Wednesday, December 24, 2014

Who Should Speak For Us?

I hear from people that question the right for some people to be a spokesperson for the trans-community. My answer to that is nothing gives them the right to speak for us, so why don’t you speak-up for us.

Many times it is the result of their job that become the voice of the community, Elle Boatman has an Op-Ed article on the Advocate about this,
Op-ed: Trans Glamour Versus Trans Activism
A positive step in transgender visibility doesn't necessarily mean it's a step for transgender activism.

This month 14 self-identified trans women graced a trifold cover of Candy magazine, a self-described “transversal style magazine.” [I wrote about it in my blog here]

It’s gorgeous. Suggestively clad, long-legged women posed in mostly vulnerable and sexualized positions in a color-spanning panorama of stunning trans beauty. It’s the pinnacle of Western fashion and culture — and it’s all transgender women. In that regard, it’s a huge statement that unequivocally screams that trans people can do all the things cisgender (nontrans) people can do — in this case, largely modeling as well as other beauty and entertainment industry professions. We’re not inferior, lesser-than, “others,” or any number of tropes that are heaped unjustly upon the trans* community due to unwarranted stereotypes and prejudice.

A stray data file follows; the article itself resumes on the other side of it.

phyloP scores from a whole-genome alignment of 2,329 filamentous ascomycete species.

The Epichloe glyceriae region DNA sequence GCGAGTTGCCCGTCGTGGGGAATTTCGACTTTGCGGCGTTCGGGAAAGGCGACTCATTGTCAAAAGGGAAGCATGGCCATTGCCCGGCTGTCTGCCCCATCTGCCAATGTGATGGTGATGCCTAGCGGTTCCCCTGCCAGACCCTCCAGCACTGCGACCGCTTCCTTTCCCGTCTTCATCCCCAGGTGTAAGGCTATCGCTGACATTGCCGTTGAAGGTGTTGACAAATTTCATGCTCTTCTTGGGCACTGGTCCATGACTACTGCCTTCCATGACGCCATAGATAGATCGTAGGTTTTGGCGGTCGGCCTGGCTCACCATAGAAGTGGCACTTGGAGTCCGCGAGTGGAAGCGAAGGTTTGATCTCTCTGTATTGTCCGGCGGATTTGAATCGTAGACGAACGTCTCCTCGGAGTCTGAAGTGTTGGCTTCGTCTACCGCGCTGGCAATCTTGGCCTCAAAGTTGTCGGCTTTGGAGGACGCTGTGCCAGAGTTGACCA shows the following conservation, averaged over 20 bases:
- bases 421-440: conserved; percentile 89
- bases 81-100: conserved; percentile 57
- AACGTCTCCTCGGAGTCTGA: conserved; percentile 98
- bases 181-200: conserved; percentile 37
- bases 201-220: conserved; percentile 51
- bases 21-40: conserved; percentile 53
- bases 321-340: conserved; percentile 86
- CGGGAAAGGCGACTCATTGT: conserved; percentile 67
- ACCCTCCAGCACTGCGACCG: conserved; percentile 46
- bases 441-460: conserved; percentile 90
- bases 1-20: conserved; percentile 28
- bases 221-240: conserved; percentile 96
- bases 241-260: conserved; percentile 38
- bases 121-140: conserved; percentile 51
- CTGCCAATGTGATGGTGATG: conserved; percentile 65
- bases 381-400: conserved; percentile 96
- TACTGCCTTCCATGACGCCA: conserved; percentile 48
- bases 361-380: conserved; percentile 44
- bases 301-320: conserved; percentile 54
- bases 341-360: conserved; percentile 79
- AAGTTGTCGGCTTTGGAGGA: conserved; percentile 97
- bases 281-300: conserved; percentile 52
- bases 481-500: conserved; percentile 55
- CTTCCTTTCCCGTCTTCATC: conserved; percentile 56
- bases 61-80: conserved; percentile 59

Most of these women are actresses, authors, or are in some way young and attractive, and in the public eye.
A significant number of trans people acknowledge this shoot for what it is — unrealistic and unattainable stereotyping that plays to an affluent hetero- and cis-normative culture. Most trans women didn’t win the genetic lottery and many will never be able to afford the intervening procedures that are generally required to attain such external beauty norms. Many trans women have physical traits that are generally considered more masculine: broader shoulders, deeper voices, less pronounced feminine curves. Showing 14 conventionally, if not exceptionally, beautiful trans women and advertising them as the leaders of the trans community only reinforces the “normality” of straight, cisgender society by pandering to the pervasive notion that your worth is intrinsically connected to how easily you can mimic the cisgender, heterosexual ideal.
Back in the post-Stonewall gay and lesbian movement, they didn’t any gay looking, butch looking or trans-looking people in the movement because they wanted to be viewed as “just your typical next door neighbor” the same is true for the photo. But does that make it wrong?

I think like most answers there is no black or white answer, showing gorgeous women might help in getting passed legislation to protect us all but at the same time it marginalizes those who do not integrate into sociality that well.

On the other hand if it was a picture with a broad spectrum of trans-people, will it sell as many magazine and would we still be talking about weeks later?

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